Canyon(5)

By: Brenda Jackson


He slid into a parking spot and watched as she got out of her car and went inside, smiling. That probably meant she was ready for the weekend to begin. Hopefully, her good mood would continue when she saw that he’d followed her home. His focus stayed on her, concentrating on the sway of her hips with every step she took, until she was no longer in sight.

He was about to change stations on his radio when his cell phone rang. He hoped it wasn’t Stern again. He pulled it out of his pocket and saw it was his cousin Bailey, the youngest of the Westmoreland siblings and cousins living in Denver. Growing up, Bailey had been nearly as bad as Bane when it came to getting into trouble.

He clicked the phone on. “What’s up, Bay?”

“Zane’s back. He got in today.”

Canyon nodded. His cousin Zane had left town a good three weeks ago on what Canyon had assumed was a business trip, only to discover later that his cousin was running behind a woman he’d once had an affair with by the name of Channing Hastings. Rumor had it that Zane was returning home with a wedding band on his finger.

“He’s married?”

“Not yet. He and Channing are talking about a Christmas wedding.”

A Christmas wedding? It was hard to believe Zane, a die-hard bachelor, was thinking about settling down.

“Didn’t think I’d live to see the day.”

“Well, I’m glad he came to his senses.” Bailey paused and then said, “Don’t forget this is chow-down night.”

Every other Friday night, the Westmorelands got together at his brother Dillon’s place. The women would do the cooking and the men would arrive hungry. Afterward, the men took part in a poker game and the women did whatever they pleased.

“I might be a little late,” he said, since he wasn’t sure how his confrontation with Keisha would go. If she was babysitting somebody’s kid, he would follow her home just to see where she lived and then return at another time and try to talk to her. At some point, he needed to let her know about the person who’d been following her. It might be something she needed to check into, especially if it was related to a case she was working on.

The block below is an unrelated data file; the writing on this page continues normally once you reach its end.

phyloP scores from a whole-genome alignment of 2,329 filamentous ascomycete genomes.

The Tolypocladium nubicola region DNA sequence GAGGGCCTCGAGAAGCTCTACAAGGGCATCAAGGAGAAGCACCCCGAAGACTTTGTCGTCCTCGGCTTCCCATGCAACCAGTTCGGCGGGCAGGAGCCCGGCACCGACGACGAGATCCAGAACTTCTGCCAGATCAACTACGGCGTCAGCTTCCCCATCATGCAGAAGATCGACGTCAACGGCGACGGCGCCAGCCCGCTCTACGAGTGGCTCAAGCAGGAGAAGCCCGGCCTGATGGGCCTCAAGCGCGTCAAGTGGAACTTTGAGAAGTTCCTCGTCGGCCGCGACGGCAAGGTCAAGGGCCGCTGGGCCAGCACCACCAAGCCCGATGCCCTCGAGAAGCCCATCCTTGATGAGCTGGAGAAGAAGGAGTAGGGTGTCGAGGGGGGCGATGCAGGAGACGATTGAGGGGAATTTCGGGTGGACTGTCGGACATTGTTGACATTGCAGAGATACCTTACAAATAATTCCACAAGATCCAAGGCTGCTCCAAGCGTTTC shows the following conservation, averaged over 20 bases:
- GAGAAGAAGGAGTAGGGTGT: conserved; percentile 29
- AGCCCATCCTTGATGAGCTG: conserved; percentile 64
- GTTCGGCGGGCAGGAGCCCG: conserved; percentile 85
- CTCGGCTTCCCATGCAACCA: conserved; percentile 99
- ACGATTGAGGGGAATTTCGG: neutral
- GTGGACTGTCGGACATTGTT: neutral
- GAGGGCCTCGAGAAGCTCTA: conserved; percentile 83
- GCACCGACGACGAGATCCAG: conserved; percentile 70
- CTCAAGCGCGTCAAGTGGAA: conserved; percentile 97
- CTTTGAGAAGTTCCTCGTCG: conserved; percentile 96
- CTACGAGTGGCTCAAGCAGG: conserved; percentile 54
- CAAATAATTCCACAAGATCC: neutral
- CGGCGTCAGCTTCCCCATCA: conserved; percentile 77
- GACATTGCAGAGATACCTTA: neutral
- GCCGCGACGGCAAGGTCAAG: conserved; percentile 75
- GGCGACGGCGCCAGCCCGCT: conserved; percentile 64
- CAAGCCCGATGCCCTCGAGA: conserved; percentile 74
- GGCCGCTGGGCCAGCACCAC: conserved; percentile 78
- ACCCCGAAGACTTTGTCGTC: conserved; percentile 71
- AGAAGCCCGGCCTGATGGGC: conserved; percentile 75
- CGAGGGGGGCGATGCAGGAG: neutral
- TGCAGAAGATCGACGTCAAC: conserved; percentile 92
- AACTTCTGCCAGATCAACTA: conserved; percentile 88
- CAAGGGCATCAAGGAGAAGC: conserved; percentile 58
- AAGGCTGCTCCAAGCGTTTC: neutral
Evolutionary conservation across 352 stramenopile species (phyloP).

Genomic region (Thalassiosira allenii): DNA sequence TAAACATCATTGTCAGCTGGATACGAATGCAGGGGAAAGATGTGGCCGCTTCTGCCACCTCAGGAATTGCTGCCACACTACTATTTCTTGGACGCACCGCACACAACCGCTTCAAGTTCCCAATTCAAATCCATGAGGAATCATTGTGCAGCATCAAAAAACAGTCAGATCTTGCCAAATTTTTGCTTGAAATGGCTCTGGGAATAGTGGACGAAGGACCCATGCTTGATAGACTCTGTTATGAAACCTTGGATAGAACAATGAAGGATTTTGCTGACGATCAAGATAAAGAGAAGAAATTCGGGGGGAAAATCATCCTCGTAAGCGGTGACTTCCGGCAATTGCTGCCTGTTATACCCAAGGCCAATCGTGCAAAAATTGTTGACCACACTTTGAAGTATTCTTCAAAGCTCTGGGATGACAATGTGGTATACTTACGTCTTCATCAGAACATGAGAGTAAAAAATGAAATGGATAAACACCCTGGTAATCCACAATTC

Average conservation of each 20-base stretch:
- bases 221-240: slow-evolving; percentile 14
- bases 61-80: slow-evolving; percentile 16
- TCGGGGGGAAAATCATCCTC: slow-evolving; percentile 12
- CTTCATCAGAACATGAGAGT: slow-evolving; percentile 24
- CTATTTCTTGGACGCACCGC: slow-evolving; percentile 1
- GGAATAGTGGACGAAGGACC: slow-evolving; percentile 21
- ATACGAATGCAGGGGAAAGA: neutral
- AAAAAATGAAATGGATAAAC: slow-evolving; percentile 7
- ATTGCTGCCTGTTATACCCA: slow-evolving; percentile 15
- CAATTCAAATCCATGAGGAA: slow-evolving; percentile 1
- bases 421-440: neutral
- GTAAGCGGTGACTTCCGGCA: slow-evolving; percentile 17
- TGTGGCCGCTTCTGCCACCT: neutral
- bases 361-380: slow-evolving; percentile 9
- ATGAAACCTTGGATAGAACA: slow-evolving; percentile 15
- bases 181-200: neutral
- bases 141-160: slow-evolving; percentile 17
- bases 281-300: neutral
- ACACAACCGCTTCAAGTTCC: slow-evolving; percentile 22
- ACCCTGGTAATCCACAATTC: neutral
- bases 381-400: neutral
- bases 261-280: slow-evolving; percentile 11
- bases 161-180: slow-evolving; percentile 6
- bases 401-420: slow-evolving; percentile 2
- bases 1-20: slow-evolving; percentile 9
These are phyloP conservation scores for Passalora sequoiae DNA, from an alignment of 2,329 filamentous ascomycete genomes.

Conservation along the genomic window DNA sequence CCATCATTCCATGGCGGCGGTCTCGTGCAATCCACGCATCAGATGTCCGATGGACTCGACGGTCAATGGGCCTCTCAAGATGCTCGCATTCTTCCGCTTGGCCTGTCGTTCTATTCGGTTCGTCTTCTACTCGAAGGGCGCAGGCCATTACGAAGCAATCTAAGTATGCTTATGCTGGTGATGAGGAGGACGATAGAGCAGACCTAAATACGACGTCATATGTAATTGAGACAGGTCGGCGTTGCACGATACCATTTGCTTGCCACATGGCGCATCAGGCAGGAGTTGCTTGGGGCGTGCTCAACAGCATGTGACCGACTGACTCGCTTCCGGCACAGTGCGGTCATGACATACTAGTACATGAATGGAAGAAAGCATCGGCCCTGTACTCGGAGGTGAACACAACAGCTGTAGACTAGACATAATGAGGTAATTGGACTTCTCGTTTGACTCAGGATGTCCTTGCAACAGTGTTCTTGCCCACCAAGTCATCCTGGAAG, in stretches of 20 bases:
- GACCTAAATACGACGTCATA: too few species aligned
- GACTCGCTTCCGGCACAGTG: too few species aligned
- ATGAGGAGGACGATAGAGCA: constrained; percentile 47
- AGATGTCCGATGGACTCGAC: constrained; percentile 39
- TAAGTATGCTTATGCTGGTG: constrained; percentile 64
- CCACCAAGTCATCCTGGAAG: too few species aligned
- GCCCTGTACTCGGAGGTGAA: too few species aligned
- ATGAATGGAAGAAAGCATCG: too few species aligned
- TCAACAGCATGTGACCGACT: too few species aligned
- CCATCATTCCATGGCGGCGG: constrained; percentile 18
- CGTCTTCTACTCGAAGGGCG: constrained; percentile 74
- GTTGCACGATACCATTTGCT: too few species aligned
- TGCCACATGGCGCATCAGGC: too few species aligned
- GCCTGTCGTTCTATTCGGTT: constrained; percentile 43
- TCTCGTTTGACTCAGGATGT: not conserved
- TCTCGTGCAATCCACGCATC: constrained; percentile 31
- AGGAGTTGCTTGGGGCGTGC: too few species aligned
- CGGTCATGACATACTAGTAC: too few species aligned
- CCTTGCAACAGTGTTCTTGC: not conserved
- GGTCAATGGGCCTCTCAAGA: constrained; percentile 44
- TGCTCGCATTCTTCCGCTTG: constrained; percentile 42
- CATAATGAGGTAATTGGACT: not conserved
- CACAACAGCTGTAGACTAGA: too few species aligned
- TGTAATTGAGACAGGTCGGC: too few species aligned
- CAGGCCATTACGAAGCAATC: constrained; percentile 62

“Why?”

He frowned at Bailey’s question. “Why what?”

“Why will you be late? Dillon mentioned you left work early today.”

For some reason Bailey assumed being the youngest automatically made her privy to everyone’s business. Instead of answering her, he tapped on the phone several times and then said, “Sounds like we have a bad connection, Bay. I’ll talk to you later.”

He clicked the phone off in time to see Keisha walk back out of the building. Studying her face he saw she was still smiling, which was a good sign. She was also chatting with the little boy whose hand she was holding—a boy who was probably around two years old.

Canyon studied the little boy’s features. “WTF,” he muttered under his breath. The kid could be a double for Denver, Dillon’s three-year-old son. In fact, if Canyon didn’t know for certain that Denver was at home with Dillon’s wife, Pam, he would think it was Denver’s hand that Keisha was holding. An uneasy feeling stirred his insides as he continued to study the little boy whose smile was just as big as Keisha’s.

Canyon took in a gasping breath. There was only one reason the little boy looked so much like a Westmoreland. Canyon gripped the steering wheel, certain steam was coming out of his ears and nose.

He didn’t remember easing his seat back, unbuckling his seat belt or opening the car door. Neither did he remember walking toward Keisha. However, he would always remember the look on her face when she stopped walking and glanced in his direction. What he saw in her features was surprise, guilt and remorse.

As he got closer he watched defensiveness followed by fierce protectiveness replace those other emotions. She stopped walking and pulled her son—the child he was certain was their son—closer to her side. “What are you doing here, Canyon?”

He came to a stop in front of her. His body was radiating anger from the inside out. His gaze left her face and looked down at the little boy who was clutching the hem of Keisha’s skirt and staring up at him with distrustful eyes that were almost identical to his mother’s.

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